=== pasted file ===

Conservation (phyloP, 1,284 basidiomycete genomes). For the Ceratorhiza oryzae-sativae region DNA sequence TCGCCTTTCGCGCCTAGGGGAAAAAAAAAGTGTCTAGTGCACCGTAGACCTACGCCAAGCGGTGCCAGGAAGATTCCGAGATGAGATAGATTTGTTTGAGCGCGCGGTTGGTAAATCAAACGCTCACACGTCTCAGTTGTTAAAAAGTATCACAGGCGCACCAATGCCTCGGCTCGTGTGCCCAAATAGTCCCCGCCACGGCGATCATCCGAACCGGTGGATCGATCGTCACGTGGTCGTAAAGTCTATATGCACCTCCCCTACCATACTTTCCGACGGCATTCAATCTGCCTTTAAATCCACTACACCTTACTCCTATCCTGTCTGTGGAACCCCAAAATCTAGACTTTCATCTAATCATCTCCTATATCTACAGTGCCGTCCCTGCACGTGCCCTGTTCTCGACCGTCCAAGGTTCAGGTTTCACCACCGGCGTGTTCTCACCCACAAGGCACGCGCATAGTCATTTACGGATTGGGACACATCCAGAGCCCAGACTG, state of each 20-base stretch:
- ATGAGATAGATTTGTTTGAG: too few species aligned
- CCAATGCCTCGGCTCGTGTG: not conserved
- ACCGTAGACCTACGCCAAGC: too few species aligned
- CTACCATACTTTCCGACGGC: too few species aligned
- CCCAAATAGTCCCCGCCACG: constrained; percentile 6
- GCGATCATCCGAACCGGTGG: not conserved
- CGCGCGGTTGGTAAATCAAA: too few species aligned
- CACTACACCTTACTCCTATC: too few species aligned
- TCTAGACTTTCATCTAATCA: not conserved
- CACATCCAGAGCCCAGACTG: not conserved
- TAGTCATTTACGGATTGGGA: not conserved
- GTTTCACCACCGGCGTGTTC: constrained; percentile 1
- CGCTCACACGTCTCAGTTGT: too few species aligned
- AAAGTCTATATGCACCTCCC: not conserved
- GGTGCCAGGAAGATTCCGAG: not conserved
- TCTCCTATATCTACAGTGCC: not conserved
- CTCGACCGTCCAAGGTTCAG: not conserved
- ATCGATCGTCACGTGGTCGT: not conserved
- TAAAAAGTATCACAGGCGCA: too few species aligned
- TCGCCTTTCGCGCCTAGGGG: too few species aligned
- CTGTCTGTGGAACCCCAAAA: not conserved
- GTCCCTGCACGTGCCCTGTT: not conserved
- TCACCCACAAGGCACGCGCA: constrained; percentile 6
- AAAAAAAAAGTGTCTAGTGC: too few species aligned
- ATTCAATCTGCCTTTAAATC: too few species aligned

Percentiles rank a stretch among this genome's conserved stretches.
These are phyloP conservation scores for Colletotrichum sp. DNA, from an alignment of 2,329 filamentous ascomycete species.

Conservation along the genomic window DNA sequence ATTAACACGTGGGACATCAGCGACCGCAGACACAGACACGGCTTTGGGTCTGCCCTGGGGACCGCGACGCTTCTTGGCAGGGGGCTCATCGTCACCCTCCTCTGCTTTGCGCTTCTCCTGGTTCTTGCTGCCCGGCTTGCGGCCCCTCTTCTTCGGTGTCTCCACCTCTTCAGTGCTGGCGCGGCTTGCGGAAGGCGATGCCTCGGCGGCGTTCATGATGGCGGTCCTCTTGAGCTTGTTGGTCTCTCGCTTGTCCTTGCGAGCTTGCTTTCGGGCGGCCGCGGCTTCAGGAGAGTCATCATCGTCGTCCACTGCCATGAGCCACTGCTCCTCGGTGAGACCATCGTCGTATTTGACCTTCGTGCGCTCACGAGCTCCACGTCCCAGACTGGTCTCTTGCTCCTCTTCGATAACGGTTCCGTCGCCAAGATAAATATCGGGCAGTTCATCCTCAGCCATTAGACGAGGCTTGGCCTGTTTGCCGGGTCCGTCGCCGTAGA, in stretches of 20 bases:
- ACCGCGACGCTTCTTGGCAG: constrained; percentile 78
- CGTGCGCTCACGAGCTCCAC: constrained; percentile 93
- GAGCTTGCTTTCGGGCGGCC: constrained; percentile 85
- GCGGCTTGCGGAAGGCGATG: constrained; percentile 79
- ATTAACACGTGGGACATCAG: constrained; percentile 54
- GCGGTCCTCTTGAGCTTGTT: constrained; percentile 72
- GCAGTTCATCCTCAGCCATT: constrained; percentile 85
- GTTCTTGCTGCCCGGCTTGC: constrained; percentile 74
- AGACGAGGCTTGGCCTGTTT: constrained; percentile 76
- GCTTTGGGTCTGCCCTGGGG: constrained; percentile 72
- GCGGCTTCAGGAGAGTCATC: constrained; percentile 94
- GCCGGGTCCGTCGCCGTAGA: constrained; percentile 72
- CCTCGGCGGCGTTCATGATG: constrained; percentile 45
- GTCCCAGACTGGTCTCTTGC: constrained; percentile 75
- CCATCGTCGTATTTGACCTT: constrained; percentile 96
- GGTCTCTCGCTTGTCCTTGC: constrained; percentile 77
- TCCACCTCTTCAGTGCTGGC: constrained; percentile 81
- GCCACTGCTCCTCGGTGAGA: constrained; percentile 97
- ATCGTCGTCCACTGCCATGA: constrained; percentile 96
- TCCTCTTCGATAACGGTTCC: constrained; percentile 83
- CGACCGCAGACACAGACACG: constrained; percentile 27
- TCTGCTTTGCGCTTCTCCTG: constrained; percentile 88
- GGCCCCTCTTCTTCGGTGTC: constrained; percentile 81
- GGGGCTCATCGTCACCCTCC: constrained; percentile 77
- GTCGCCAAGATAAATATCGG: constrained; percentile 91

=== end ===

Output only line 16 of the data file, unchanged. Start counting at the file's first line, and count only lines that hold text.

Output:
- GGTGCCAGGAAGATTCCGAG: not conserved